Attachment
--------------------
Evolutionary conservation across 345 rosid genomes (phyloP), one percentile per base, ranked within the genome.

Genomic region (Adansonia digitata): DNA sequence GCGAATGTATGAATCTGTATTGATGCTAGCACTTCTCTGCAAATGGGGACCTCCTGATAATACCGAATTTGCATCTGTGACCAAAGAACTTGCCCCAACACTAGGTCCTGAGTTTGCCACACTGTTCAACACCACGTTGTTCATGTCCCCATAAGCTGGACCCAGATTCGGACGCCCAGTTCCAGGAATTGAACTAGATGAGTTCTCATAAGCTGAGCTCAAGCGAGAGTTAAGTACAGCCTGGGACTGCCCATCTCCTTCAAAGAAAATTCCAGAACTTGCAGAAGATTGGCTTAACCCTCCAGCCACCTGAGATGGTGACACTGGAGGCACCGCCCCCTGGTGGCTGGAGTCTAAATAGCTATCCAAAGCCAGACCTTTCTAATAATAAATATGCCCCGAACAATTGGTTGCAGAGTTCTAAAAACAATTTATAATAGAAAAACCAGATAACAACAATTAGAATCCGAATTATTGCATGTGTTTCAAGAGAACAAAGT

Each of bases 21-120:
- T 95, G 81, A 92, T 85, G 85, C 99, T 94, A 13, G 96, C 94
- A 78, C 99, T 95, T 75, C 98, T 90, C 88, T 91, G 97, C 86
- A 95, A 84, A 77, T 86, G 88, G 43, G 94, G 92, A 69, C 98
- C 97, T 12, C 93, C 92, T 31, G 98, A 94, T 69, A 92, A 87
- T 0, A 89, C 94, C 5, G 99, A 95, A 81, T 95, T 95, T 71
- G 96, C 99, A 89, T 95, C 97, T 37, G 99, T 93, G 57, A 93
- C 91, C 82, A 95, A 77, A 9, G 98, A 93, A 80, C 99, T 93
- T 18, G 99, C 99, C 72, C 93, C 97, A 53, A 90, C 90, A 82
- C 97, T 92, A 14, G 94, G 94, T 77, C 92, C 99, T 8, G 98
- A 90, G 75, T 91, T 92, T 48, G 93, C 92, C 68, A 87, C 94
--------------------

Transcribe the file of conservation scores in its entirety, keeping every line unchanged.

Evolutionary conservation across 345 rosid genomes (phyloP), one percentile per base, ranked within the genome.

Genomic region (Adansonia digitata): DNA sequence GCGAATGTATGAATCTGTATTGATGCTAGCACTTCTCTGCAAATGGGGACCTCCTGATAATACCGAATTTGCATCTGTGACCAAAGAACTTGCCCCAACACTAGGTCCTGAGTTTGCCACACTGTTCAACACCACGTTGTTCATGTCCCCATAAGCTGGACCCAGATTCGGACGCCCAGTTCCAGGAATTGAACTAGATGAGTTCTCATAAGCTGAGCTCAAGCGAGAGTTAAGTACAGCCTGGGACTGCCCATCTCCTTCAAAGAAAATTCCAGAACTTGCAGAAGATTGGCTTAACCCTCCAGCCACCTGAGATGGTGACACTGGAGGCACCGCCCCCTGGTGGCTGGAGTCTAAATAGCTATCCAAAGCCAGACCTTTCTAATAATAAATATGCCCCGAACAATTGGTTGCAGAGTTCTAAAAACAATTTATAATAGAAAAACCAGATAACAACAATTAGAATCCGAATTATTGCATGTGTTTCAAGAGAACAAAGT

Each of bases 21-120:
- T 95, G 81, A 92, T 85, G 85, C 99, T 94, A 13, G 96, C 94
- A 78, C 99, T 95, T 75, C 98, T 90, C 88, T 91, G 97, C 86
- A 95, A 84, A 77, T 86, G 88, G 43, G 94, G 92, A 69, C 98
- C 97, T 12, C 93, C 92, T 31, G 98, A 94, T 69, A 92, A 87
- T 0, A 89, C 94, C 5, G 99, A 95, A 81, T 95, T 95, T 71
- G 96, C 99, A 89, T 95, C 97, T 37, G 99, T 93, G 57, A 93
- C 91, C 82, A 95, A 77, A 9, G 98, A 93, A 80, C 99, T 93
- T 18, G 99, C 99, C 72, C 93, C 97, A 53, A 90, C 90, A 82
- C 97, T 92, A 14, G 94, G 94, T 77, C 92, C 99, T 8, G 98
- A 90, G 75, T 91, T 92, T 48, G 93, C 92, C 68, A 87, C 94